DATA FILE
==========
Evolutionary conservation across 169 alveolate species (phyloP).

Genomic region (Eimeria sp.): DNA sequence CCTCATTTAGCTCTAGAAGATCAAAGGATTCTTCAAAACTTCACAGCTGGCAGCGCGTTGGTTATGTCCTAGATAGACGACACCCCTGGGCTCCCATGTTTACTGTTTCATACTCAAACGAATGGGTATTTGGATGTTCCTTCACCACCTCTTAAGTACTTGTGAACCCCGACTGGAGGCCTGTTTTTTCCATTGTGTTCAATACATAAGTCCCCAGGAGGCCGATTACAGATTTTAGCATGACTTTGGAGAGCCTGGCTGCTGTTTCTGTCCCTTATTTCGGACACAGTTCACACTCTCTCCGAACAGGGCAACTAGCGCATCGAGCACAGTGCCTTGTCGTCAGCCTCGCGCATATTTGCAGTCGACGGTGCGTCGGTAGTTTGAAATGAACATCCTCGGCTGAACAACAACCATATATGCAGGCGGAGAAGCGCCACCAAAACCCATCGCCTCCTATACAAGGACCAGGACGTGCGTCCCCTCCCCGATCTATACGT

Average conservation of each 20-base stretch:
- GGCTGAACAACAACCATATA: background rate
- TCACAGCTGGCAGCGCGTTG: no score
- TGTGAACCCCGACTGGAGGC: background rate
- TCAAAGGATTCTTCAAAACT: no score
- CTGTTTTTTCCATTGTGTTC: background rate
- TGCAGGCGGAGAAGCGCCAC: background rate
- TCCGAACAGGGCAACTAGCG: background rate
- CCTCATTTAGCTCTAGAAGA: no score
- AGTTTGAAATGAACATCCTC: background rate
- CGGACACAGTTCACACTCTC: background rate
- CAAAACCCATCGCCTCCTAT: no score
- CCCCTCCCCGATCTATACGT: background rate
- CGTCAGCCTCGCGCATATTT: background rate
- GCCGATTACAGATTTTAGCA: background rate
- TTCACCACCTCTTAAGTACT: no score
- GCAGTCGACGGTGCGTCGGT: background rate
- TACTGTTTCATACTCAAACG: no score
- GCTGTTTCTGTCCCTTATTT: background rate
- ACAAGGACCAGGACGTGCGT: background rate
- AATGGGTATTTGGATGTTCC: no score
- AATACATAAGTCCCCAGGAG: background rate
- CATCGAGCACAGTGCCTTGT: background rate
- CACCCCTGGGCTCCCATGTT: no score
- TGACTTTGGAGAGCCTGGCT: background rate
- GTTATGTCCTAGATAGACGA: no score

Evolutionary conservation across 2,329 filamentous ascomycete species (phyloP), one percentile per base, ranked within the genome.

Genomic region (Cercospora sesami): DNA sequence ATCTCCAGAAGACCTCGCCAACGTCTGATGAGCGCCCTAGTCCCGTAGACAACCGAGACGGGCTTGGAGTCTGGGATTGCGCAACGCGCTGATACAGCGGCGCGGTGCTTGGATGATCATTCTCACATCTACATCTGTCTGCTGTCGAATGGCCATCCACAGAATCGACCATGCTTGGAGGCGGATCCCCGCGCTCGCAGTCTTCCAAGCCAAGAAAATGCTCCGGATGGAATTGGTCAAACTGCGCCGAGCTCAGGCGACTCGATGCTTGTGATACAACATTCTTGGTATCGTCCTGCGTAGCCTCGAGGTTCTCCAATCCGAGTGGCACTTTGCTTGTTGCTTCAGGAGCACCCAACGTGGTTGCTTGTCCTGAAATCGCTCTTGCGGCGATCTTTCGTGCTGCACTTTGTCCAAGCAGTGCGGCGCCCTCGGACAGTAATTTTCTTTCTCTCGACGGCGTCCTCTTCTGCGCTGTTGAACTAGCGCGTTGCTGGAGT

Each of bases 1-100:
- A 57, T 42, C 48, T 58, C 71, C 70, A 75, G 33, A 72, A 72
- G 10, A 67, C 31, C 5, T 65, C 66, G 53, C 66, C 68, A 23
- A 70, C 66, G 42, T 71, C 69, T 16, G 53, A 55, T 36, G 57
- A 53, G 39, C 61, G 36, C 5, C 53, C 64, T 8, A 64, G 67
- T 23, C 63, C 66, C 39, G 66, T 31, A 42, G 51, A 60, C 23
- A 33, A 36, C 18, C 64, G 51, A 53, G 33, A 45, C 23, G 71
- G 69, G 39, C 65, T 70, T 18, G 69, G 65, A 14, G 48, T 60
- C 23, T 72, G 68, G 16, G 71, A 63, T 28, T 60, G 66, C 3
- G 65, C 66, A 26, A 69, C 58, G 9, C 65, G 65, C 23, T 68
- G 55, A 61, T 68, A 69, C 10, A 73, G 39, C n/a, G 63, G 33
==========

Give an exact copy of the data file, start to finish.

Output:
Evolutionary conservation across 169 alveolate species (phyloP).

Genomic region (Eimeria sp.): DNA sequence CCTCATTTAGCTCTAGAAGATCAAAGGATTCTTCAAAACTTCACAGCTGGCAGCGCGTTGGTTATGTCCTAGATAGACGACACCCCTGGGCTCCCATGTTTACTGTTTCATACTCAAACGAATGGGTATTTGGATGTTCCTTCACCACCTCTTAAGTACTTGTGAACCCCGACTGGAGGCCTGTTTTTTCCATTGTGTTCAATACATAAGTCCCCAGGAGGCCGATTACAGATTTTAGCATGACTTTGGAGAGCCTGGCTGCTGTTTCTGTCCCTTATTTCGGACACAGTTCACACTCTCTCCGAACAGGGCAACTAGCGCATCGAGCACAGTGCCTTGTCGTCAGCCTCGCGCATATTTGCAGTCGACGGTGCGTCGGTAGTTTGAAATGAACATCCTCGGCTGAACAACAACCATATATGCAGGCGGAGAAGCGCCACCAAAACCCATCGCCTCCTATACAAGGACCAGGACGTGCGTCCCCTCCCCGATCTATACGT

Average conservation of each 20-base stretch:
- GGCTGAACAACAACCATATA: background rate
- TCACAGCTGGCAGCGCGTTG: no score
- TGTGAACCCCGACTGGAGGC: background rate
- TCAAAGGATTCTTCAAAACT: no score
- CTGTTTTTTCCATTGTGTTC: background rate
- TGCAGGCGGAGAAGCGCCAC: background rate
- TCCGAACAGGGCAACTAGCG: background rate
- CCTCATTTAGCTCTAGAAGA: no score
- AGTTTGAAATGAACATCCTC: background rate
- CGGACACAGTTCACACTCTC: background rate
- CAAAACCCATCGCCTCCTAT: no score
- CCCCTCCCCGATCTATACGT: background rate
- CGTCAGCCTCGCGCATATTT: background rate
- GCCGATTACAGATTTTAGCA: background rate
- TTCACCACCTCTTAAGTACT: no score
- GCAGTCGACGGTGCGTCGGT: background rate
- TACTGTTTCATACTCAAACG: no score
- GCTGTTTCTGTCCCTTATTT: background rate
- ACAAGGACCAGGACGTGCGT: background rate
- AATGGGTATTTGGATGTTCC: no score
- AATACATAAGTCCCCAGGAG: background rate
- CATCGAGCACAGTGCCTTGT: background rate
- CACCCCTGGGCTCCCATGTT: no score
- TGACTTTGGAGAGCCTGGCT: background rate
- GTTATGTCCTAGATAGACGA: no score

Evolutionary conservation across 2,329 filamentous ascomycete species (phyloP), one percentile per base, ranked within the genome.

Genomic region (Cercospora sesami): DNA sequence ATCTCCAGAAGACCTCGCCAACGTCTGATGAGCGCCCTAGTCCCGTAGACAACCGAGACGGGCTTGGAGTCTGGGATTGCGCAACGCGCTGATACAGCGGCGCGGTGCTTGGATGATCATTCTCACATCTACATCTGTCTGCTGTCGAATGGCCATCCACAGAATCGACCATGCTTGGAGGCGGATCCCCGCGCTCGCAGTCTTCCAAGCCAAGAAAATGCTCCGGATGGAATTGGTCAAACTGCGCCGAGCTCAGGCGACTCGATGCTTGTGATACAACATTCTTGGTATCGTCCTGCGTAGCCTCGAGGTTCTCCAATCCGAGTGGCACTTTGCTTGTTGCTTCAGGAGCACCCAACGTGGTTGCTTGTCCTGAAATCGCTCTTGCGGCGATCTTTCGTGCTGCACTTTGTCCAAGCAGTGCGGCGCCCTCGGACAGTAATTTTCTTTCTCTCGACGGCGTCCTCTTCTGCGCTGTTGAACTAGCGCGTTGCTGGAGT

Each of bases 1-100:
- A 57, T 42, C 48, T 58, C 71, C 70, A 75, G 33, A 72, A 72
- G 10, A 67, C 31, C 5, T 65, C 66, G 53, C 66, C 68, A 23
- A 70, C 66, G 42, T 71, C 69, T 16, G 53, A 55, T 36, G 57
- A 53, G 39, C 61, G 36, C 5, C 53, C 64, T 8, A 64, G 67
- T 23, C 63, C 66, C 39, G 66, T 31, A 42, G 51, A 60, C 23
- A 33, A 36, C 18, C 64, G 51, A 53, G 33, A 45, C 23, G 71
- G 69, G 39, C 65, T 70, T 18, G 69, G 65, A 14, G 48, T 60
- C 23, T 72, G 68, G 16, G 71, A 63, T 28, T 60, G 66, C 3
- G 65, C 66, A 26, A 69, C 58, G 9, C 65, G 65, C 23, T 68
- G 55, A 61, T 68, A 69, C 10, A 73, G 39, C n/a, G 63, G 33